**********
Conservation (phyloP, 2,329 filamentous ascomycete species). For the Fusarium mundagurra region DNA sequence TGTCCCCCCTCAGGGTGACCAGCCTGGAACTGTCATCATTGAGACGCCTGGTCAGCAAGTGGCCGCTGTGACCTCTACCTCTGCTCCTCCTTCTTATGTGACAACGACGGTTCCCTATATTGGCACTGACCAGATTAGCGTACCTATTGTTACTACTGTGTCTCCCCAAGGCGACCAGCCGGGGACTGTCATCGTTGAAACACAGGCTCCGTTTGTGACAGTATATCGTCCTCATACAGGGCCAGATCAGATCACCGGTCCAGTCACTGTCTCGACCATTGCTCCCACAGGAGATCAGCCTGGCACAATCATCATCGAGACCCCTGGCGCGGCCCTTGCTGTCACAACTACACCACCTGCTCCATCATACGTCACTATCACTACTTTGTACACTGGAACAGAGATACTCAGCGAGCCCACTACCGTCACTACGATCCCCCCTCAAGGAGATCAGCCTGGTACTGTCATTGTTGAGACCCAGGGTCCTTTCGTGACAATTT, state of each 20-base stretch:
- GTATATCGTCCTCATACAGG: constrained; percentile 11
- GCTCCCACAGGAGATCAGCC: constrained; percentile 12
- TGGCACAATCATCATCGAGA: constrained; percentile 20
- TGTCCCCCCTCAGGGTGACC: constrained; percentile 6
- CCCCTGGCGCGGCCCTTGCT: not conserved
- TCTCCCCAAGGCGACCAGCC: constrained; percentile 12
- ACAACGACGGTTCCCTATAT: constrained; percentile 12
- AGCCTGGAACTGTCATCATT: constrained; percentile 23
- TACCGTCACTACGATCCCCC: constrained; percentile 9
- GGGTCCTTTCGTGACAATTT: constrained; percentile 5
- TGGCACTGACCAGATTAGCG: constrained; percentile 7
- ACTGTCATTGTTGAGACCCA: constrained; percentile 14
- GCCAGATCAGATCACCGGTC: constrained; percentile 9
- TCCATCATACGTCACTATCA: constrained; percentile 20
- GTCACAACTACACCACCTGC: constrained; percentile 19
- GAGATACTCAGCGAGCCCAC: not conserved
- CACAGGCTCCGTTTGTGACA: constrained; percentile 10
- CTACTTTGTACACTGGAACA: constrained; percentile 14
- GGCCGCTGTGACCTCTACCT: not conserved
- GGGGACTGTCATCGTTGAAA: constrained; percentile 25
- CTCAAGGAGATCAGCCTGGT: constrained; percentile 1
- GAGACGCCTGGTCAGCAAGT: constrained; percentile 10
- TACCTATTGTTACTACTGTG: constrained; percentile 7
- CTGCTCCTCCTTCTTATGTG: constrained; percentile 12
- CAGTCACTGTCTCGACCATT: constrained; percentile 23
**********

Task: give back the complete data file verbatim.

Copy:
Conservation (phyloP, 2,329 filamentous ascomycete species). For the Fusarium mundagurra region DNA sequence TGTCCCCCCTCAGGGTGACCAGCCTGGAACTGTCATCATTGAGACGCCTGGTCAGCAAGTGGCCGCTGTGACCTCTACCTCTGCTCCTCCTTCTTATGTGACAACGACGGTTCCCTATATTGGCACTGACCAGATTAGCGTACCTATTGTTACTACTGTGTCTCCCCAAGGCGACCAGCCGGGGACTGTCATCGTTGAAACACAGGCTCCGTTTGTGACAGTATATCGTCCTCATACAGGGCCAGATCAGATCACCGGTCCAGTCACTGTCTCGACCATTGCTCCCACAGGAGATCAGCCTGGCACAATCATCATCGAGACCCCTGGCGCGGCCCTTGCTGTCACAACTACACCACCTGCTCCATCATACGTCACTATCACTACTTTGTACACTGGAACAGAGATACTCAGCGAGCCCACTACCGTCACTACGATCCCCCCTCAAGGAGATCAGCCTGGTACTGTCATTGTTGAGACCCAGGGTCCTTTCGTGACAATTT, state of each 20-base stretch:
- GTATATCGTCCTCATACAGG: constrained; percentile 11
- GCTCCCACAGGAGATCAGCC: constrained; percentile 12
- TGGCACAATCATCATCGAGA: constrained; percentile 20
- TGTCCCCCCTCAGGGTGACC: constrained; percentile 6
- CCCCTGGCGCGGCCCTTGCT: not conserved
- TCTCCCCAAGGCGACCAGCC: constrained; percentile 12
- ACAACGACGGTTCCCTATAT: constrained; percentile 12
- AGCCTGGAACTGTCATCATT: constrained; percentile 23
- TACCGTCACTACGATCCCCC: constrained; percentile 9
- GGGTCCTTTCGTGACAATTT: constrained; percentile 5
- TGGCACTGACCAGATTAGCG: constrained; percentile 7
- ACTGTCATTGTTGAGACCCA: constrained; percentile 14
- GCCAGATCAGATCACCGGTC: constrained; percentile 9
- TCCATCATACGTCACTATCA: constrained; percentile 20
- GTCACAACTACACCACCTGC: constrained; percentile 19
- GAGATACTCAGCGAGCCCAC: not conserved
- CACAGGCTCCGTTTGTGACA: constrained; percentile 10
- CTACTTTGTACACTGGAACA: constrained; percentile 14
- GGCCGCTGTGACCTCTACCT: not conserved
- GGGGACTGTCATCGTTGAAA: constrained; percentile 25
- CTCAAGGAGATCAGCCTGGT: constrained; percentile 1
- GAGACGCCTGGTCAGCAAGT: constrained; percentile 10
- TACCTATTGTTACTACTGTG: constrained; percentile 7
- CTGCTCCTCCTTCTTATGTG: constrained; percentile 12
- CAGTCACTGTCTCGACCATT: constrained; percentile 23